Heather Thompson's blackened and bloodied face has served as a warning to battered women in North Carolina. On a billboard and in brochures, she tells them they can get help.
Since her ex-husband used pliers and a broom handle and a belt to abuse her 15 years ago, leaving her with permanent disabilities, she's shuffled to high schools to counsel students and taught law enforcement officers about domestic violence.
But always, in the back of her head, was the vow Thomas Howard Price Jr. made in a letter from prison. On Friday he was released, and she began waiting for him to make good on his promise to kill her and her daughters.
"Is he coming today, is it going to be tomorrow?" she said before he was released last week. "Just the always wondering, always having to watch your every move and never knowing when he's going to show up."
Price walked out of a federal prison in South Carolina after serving 4 1/2 years of a five-year sentence for sending the letter, which began with the words, "Dear Slut." He penned the message during the slightly more than 10 years he served for beating Thompson in 1994.
"There's no doubt in my mind that he plans to come after me and the kids. The death threat said all three of you will die by my hands," said Thompson, 38. "That's tough to know that I can't protect my kids right now."
'No concern of yours'
Price, through the federal prison system, declined an interview request from The Associated Press. When his mother was asked where he will live after his release, she said, "This is no concern of yours," and hung up the phone.
No matter where Price ends up, Thompson doesn't plan to move. She doesn't think she should have to and she doesn't have the money.
Price originally challenged restrictions for his three years of supervised release but relented just before a hearing was to be held Friday in U.S. District Court in Greensboro. He agreed to wear a location-monitoring device for six months and to have no contact with Thompson or their 19-year-old and 17-year-old daughters.
Price's attorney, Milton Shoaf of Salisbury, said Thompson had no reason to fear Price.
"He will not go around her. Period," he said. "He has no interest."
Still, said Rita Smith, executive director of the National Coalition Against Domestic Violence, Thompson's fear is reasonable.
"These guys are good," Smith said. "They find ways to get past firewalls and confidential names. There isn't any real protection. You can do your best to hide and disappear. But I've heard of cases of men finding women who thought they were invisible."
But for women like Thompson, she said, the question becomes: "Are you going to run and hide the rest of your life?"
Thompson met Price when she was 12 and he was 14; they married when she was 18. He shoved her to the ground once before they wed, but she brushed it off — thought everything would be OK "if I just loved him enough."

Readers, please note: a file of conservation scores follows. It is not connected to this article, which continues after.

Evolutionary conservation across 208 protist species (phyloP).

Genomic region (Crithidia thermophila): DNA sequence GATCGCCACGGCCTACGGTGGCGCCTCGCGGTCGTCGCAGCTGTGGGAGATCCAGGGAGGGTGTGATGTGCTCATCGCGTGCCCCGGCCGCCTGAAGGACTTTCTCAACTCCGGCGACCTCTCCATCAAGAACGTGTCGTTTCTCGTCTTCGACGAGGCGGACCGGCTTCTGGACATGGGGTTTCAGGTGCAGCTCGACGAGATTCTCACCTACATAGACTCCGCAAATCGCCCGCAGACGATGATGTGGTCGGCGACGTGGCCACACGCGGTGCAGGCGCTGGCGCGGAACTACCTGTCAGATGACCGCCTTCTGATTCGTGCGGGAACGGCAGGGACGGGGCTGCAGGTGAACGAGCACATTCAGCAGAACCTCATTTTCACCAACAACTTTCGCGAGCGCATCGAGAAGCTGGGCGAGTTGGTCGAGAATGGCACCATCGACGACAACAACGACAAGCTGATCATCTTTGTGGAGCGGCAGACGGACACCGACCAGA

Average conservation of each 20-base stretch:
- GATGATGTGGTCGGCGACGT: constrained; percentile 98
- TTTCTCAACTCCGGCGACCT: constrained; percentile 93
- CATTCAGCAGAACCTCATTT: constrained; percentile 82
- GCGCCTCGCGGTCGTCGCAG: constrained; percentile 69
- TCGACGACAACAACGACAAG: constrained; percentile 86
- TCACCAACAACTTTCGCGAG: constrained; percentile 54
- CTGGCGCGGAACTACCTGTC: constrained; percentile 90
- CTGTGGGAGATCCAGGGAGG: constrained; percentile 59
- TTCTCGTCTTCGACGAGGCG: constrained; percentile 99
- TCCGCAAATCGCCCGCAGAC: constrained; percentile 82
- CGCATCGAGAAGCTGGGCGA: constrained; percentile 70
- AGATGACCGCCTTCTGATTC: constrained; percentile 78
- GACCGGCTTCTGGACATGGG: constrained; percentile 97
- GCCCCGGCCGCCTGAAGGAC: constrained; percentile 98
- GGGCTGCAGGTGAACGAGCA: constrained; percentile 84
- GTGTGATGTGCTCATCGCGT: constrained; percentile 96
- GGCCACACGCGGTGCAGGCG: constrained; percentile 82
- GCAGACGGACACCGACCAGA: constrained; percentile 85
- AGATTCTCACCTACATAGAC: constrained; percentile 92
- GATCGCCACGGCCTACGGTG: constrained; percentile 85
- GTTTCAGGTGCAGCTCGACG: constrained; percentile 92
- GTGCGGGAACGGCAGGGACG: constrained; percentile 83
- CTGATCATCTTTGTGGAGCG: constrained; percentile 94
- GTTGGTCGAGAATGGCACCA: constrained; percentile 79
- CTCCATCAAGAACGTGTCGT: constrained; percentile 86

Then came the bruises she hid under clothes and the black eyes she had to explain away. Once, he left two bullets on a Harley-Davidson emblem above their bed. One was for her, he said, and one for her boyfriend if he ever caught her with another man.
"The biggest reason I stayed was fear," Thompson said. "Because he said to me, 'If you leave, it doesn't matter where you go and how far you go, I will find you, and I will kill you.'"
She was 23 the day in 1994 he beat her senseless, leaving her with back, neck and hand injuries — bone spurs, pinched nerves, osteoarthritis — that still require surgeries. He told Thompson he would kill her, bury her in the back yard and tell their daughters she had run away. He slapped her so hard that a ring on his right hand flew off and dented the wall.
The abuse continued for more than three hours. At his trial, she testified the pain was so severe when he squeezed her ears with pliers that she pleaded for him to kill her. Instead, he held her at gunpoint for another 15 hours before allowing her to go to a hospital.
Her injuries were so horrific that the lawyer who prosecuted the case, now in private practice in Monroe, still recalls the details.
"In all the years I've defended or prosecuted cases like that, she probably suffered the worst and had the most horrific injuries for somebody who survived," Donna Stepp said. "I do remember the case just because of that and because of how far she came since that."
These days, Thompson's pain is so severe she can't sit for more than an hour straight and can't work full time. Doctors tell her that CAT scans and MRIs make it look as if she had been in a severe car accident. Nerve damage makes pain in her right hand so sharp that some days she can't scrawl her signature.
"There are days that I am in pain 24 hours a day, seven days a week, to the point that I can't function," she said.
Her daughters are terrified and more than anything, Thompson wants to get past.
"I'm just ready for me to be able to move on with my life and be able to not always have to be the ... face of domestic violence," she said. "There's a lot more to Heather than just that."